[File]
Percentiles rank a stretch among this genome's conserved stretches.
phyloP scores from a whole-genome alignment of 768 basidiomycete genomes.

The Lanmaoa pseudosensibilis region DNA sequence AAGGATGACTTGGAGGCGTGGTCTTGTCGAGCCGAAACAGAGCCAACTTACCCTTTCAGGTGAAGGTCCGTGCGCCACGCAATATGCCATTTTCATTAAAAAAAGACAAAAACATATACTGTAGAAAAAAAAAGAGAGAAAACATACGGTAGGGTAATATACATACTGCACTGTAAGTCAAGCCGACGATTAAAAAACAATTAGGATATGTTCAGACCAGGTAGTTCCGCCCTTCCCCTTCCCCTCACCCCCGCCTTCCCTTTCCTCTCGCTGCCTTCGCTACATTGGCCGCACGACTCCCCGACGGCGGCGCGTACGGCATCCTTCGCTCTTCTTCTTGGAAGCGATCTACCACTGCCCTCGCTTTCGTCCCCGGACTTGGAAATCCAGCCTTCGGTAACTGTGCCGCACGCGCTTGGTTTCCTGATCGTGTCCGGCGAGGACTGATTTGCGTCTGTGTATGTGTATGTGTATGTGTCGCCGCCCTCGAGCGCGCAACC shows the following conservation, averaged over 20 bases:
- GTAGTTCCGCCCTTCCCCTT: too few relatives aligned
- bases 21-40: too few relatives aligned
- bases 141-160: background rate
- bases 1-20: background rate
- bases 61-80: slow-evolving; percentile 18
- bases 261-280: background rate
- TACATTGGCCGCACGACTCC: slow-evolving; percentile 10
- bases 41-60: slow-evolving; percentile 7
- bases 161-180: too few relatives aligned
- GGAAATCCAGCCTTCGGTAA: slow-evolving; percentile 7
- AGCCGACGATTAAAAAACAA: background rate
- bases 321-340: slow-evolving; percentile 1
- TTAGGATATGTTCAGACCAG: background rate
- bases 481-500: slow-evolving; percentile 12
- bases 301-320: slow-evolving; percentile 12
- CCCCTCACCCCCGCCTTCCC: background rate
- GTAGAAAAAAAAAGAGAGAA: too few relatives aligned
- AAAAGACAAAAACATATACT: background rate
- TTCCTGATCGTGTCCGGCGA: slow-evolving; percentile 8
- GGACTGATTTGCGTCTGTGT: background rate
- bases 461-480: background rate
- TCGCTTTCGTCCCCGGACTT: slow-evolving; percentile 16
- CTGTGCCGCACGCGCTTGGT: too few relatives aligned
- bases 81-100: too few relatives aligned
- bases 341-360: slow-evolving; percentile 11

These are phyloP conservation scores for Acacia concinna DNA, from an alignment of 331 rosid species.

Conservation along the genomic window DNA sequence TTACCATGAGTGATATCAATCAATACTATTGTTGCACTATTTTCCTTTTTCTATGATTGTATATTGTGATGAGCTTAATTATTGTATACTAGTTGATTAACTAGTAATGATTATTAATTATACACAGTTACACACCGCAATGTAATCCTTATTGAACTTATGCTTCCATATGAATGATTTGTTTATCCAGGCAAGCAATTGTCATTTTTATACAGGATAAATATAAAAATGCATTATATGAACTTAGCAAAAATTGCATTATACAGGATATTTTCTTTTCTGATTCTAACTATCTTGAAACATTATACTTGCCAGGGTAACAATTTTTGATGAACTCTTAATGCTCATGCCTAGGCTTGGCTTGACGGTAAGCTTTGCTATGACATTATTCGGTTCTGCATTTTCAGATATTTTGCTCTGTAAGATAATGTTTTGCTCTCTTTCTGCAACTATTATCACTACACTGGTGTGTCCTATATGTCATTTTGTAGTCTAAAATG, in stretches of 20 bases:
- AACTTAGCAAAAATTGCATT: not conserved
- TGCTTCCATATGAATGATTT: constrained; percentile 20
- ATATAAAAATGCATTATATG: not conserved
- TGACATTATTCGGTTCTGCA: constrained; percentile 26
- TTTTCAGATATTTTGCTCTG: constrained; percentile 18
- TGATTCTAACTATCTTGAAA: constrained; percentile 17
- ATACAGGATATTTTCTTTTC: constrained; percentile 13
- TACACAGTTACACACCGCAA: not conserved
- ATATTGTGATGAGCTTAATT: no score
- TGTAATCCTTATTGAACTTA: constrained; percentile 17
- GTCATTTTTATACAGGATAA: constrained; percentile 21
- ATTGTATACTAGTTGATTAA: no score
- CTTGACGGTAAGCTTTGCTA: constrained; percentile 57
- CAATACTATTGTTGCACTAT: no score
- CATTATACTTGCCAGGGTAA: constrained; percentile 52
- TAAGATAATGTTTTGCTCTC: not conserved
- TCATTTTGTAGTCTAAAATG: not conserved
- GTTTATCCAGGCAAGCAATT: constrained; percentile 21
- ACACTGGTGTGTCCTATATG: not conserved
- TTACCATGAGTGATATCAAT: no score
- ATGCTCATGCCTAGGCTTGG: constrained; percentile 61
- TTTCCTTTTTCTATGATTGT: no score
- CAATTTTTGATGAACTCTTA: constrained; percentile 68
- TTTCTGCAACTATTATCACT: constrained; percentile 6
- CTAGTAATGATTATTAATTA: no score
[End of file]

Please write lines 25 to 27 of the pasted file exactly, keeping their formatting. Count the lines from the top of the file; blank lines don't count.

- TCGCTTTCGTCCCCGGACTT: slow-evolving; percentile 16
- CTGTGCCGCACGCGCTTGGT: too few relatives aligned
- bases 81-100: too few relatives aligned